Money talks but what is it saying?

August 11, 1994|By Jon Morgan | Jon Morgan,Sun Staff Writer

Forget slugging percentage, earned run average and the batting performance of Tino Martinez when he faces left-handed pitchers with men on base.

If major-league baseball players go on strike tomorrow, their statistics-crazed fans will have only one set of numbers left to ponder: profit and loss.

This will prove a frustratingly elusive figure for devotees of a sport in which even the most arcane element of play is reduced to a number.

Team owners say most of them are losing money and that, as a group, they would lose $100 million this season even without a walkout. But there are plenty of reasons to be skeptical, and some financial experts say the owners' contentions are as phony as the juiced-ball theory.

Attendance, which topped 70 million last season, has been up in seven of the past nine years. Ticket prices have surged at about twice the rate of inflation. And a wave of rhapsodic literature and nostalgic architecture has re-established the sport as the national pastime.

Toss in monopoly powers bestowed by the Supreme Court to no other sport, lucrative tax advantages, a long line of cities and investors trying to get into the game, and a fan could be excused for having to sit out tonight's seventh-inning stretch in puzzlement.

This is a sport in crisis?

To be sure, Major League Baseball has its problems. Average salaries, which this season hit $1.2 million, increased by a third over the past four years. Network television finally followed through on its threats not to bid up the price of carrying games, costing each team about $5 million.

But average ticket prices are up 21 percent over the past four years and attendance by 24 percent (aided by a pair of new teams). And several cities, facing the real or imagined threat of losing their teams, have ponied up hundreds of millions of public dollars for cash-generating stadiums such as Camden Yards.

Nevertheless, acting Commissioner Bud Selig said last week that 12 to 14 of the 28 major-league clubs projected operating losses this year.

"It's not the worst business to invest in, but if you're going to invest tens of millions of dollars, you don't want to invest in baseball," said Orioles owner Peter G. Angelos, who contends that he and his investment group took the plunge out of a sense of civic obligation.

"It's not a bad business for the Orioles. But the Orioles have Camden Yards," said Mr. Angelos, who estimates that the majors would lose $200 million to $300 million during a strike.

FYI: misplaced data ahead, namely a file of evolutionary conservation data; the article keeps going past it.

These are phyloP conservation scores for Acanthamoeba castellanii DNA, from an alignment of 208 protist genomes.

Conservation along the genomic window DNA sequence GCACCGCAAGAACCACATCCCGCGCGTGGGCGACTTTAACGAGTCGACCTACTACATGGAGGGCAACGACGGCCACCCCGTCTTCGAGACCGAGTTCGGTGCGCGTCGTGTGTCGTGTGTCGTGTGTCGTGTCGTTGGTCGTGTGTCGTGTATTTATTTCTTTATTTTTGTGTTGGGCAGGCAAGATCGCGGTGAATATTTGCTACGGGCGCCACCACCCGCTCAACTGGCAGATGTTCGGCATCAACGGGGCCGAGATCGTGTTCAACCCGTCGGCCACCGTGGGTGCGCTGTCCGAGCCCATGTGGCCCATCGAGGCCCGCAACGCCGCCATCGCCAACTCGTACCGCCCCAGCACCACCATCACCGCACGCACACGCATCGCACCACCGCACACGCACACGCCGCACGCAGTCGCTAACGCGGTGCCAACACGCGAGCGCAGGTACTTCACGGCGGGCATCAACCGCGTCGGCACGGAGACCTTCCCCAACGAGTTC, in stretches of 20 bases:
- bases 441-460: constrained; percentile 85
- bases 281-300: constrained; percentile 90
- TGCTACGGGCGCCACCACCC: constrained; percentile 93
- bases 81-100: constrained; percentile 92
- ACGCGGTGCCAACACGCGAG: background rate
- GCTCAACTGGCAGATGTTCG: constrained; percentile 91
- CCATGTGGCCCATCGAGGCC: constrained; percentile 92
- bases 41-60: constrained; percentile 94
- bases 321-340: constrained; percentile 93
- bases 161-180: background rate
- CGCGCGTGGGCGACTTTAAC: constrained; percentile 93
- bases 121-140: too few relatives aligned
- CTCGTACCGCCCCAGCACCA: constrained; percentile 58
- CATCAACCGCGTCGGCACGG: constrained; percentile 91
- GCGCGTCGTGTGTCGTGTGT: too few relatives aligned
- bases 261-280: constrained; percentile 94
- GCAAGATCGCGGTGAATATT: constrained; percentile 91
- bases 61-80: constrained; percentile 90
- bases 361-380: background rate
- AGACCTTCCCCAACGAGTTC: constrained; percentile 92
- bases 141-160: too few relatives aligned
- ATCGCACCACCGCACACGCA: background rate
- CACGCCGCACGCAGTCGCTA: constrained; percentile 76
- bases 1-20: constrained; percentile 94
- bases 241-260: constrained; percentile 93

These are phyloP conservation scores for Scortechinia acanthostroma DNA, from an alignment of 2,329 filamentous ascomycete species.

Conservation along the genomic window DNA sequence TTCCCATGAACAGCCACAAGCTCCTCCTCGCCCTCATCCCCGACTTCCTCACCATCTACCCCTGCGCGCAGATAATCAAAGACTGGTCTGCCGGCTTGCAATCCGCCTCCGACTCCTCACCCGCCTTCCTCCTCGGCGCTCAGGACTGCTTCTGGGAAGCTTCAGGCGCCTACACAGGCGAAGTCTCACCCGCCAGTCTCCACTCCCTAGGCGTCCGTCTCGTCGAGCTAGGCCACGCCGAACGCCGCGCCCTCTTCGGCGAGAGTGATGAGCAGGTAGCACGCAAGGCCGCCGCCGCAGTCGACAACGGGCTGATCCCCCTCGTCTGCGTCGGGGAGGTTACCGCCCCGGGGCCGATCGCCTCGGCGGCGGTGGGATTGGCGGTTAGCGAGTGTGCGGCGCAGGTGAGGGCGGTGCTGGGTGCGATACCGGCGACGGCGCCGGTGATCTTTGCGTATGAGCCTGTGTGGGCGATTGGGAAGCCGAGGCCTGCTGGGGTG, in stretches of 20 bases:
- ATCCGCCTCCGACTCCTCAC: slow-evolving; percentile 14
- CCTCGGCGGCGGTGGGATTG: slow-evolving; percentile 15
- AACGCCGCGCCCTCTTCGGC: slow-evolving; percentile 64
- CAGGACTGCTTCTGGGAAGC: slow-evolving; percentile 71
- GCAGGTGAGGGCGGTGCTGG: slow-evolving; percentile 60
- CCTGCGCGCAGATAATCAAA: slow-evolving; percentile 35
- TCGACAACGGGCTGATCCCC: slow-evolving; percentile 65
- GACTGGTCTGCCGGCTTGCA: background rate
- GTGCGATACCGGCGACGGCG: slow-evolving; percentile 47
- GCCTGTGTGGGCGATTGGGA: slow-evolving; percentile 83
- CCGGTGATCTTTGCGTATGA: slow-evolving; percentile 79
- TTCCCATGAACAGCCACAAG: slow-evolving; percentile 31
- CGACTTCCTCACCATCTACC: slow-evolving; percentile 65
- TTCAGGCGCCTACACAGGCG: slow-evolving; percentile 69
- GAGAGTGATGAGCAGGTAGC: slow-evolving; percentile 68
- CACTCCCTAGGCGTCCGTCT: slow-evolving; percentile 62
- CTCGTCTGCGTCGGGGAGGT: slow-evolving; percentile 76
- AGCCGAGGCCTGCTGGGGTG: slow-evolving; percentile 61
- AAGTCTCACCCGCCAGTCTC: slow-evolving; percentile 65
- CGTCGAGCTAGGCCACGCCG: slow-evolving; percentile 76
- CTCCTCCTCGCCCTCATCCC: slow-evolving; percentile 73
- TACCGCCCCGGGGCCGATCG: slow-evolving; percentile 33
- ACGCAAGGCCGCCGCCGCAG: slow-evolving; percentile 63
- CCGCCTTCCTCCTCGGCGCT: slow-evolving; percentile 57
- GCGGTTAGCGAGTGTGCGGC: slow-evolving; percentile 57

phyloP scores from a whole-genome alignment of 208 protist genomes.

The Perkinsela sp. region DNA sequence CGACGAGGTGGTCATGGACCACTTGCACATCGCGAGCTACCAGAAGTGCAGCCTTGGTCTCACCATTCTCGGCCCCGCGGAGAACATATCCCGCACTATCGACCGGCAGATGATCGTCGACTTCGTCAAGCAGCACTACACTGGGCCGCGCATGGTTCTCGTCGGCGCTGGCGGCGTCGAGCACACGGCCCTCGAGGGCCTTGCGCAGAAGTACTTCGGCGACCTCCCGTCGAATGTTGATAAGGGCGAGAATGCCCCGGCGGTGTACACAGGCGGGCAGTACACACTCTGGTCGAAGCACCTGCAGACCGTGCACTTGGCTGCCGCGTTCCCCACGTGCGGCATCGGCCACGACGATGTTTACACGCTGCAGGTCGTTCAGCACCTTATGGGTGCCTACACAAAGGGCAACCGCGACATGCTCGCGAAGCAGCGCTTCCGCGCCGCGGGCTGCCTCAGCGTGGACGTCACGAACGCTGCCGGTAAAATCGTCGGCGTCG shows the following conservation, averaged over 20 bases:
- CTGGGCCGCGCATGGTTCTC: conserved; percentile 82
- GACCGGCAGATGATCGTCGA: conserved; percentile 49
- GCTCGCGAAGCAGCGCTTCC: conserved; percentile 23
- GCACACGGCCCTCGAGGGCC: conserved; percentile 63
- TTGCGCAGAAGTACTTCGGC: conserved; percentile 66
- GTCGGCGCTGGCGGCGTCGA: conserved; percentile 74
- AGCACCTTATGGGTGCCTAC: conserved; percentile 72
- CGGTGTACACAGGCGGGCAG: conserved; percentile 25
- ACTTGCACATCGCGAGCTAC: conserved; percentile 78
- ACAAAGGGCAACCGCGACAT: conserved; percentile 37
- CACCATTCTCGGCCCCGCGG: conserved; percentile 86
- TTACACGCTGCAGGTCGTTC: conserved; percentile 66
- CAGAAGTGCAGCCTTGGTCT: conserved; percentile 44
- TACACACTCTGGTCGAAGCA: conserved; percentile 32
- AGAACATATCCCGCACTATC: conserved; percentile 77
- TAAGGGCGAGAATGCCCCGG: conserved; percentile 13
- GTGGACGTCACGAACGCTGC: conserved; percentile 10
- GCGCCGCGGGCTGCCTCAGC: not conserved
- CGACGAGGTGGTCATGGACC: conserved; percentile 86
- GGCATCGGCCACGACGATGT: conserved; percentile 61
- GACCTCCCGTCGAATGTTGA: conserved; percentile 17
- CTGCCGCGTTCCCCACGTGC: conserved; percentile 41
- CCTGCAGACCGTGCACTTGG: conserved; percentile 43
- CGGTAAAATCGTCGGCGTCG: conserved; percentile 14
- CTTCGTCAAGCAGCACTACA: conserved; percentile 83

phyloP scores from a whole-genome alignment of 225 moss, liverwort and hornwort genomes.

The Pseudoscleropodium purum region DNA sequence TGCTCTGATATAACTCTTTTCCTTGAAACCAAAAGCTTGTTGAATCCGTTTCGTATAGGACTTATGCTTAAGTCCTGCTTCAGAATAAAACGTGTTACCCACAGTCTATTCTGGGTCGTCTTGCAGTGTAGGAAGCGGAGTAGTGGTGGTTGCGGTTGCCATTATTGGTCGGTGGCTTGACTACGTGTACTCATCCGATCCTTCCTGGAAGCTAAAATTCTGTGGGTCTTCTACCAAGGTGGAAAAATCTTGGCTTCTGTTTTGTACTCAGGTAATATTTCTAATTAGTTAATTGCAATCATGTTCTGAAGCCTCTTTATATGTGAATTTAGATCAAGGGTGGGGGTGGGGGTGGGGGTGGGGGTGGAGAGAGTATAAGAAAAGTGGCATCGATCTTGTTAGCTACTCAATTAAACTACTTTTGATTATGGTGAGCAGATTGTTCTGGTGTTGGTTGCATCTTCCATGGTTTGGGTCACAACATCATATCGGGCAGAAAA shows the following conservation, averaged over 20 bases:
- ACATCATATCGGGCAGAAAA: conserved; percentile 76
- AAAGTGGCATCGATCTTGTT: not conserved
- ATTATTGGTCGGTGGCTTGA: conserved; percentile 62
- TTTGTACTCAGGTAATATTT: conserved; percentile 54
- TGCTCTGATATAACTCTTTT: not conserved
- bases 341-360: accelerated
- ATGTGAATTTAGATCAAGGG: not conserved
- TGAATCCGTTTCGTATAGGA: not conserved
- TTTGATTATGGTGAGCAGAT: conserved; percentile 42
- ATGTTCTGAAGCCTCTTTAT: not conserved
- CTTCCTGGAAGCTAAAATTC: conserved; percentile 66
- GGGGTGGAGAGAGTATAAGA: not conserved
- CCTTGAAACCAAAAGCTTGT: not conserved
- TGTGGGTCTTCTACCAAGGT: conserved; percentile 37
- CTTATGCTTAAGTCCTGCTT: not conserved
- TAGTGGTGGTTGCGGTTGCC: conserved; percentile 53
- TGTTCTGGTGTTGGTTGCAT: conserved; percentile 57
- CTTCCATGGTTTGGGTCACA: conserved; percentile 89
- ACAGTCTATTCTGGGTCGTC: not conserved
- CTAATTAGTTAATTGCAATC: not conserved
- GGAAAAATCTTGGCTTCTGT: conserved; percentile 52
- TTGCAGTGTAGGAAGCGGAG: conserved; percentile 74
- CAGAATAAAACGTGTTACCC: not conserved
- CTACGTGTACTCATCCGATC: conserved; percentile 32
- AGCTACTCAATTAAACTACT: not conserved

Other teams that have not been treated as well by their fans and taxpayers are finding the going considerably rougher and may not be able to survive much longer, he said. Mr. Angelos has suggested that his fellow team owners open their books to public scrutiny to make the case, something they have declined to do.

"Minnesota is for sale. Oakland is for sale. Pittsburgh is on the financial ropes. San Diego is not a viable operation. Montreal is not making money. Seattle is not making money," he said.

But officials have been pleading poverty for as long as there has been baseball. In 1881, former player and founding executive Albert Spalding said, "Bankruptcy stares every team in the face."

Rising franchise values

In fact, no team has gone bankrupt since the Philadelphia Phillies went under in World War II, and franchise values have increased at a mind-boggling rate, suggesting higher profits than the owners have acknowledged. The Orioles, for example, were sold for $13 million in 1979, $70 million in 1988 and $173 million in 1993.

The owners of the two newest teams, the Florida Marlins and Colorado Rockies, paid $95 million each in franchise fees to get into the game last year.

"There may be a few teams near the bottom that may be breaking even or even losing a little money. But I don't think there is a crisis," said Andrew Zimbalist, an economics professor at Smith College and author of "Baseball and Billions," a book about baseball finances.

Mr. Zimbalist, a one-time paid consultant for the players union, said the owners artificially inflate their losses through a variety of means, including paying themselves multimillion-dollar "consulting fees" or masking lucrative deals with affiliated companies, such as television stations or breweries.

Overall, Mr. Zimbalist predicts teams will earn slightly less revenue this year because of the new TV arrangement in which national game broadcasts are produced and marketed by Major League Baseball in affiliation with NBC and ABC. Without a strike, the arrangement probably would have netted each team $9 million to $10 million, Mr. Zimbalist said. The old CBS/ESPN deal brought in $15.3 million per team.

Local television and radio revenue -- which on average pays each team as much as network TV -- probably will be up this year, as will merchandise and concession sales, Mr. Zimbalist said.

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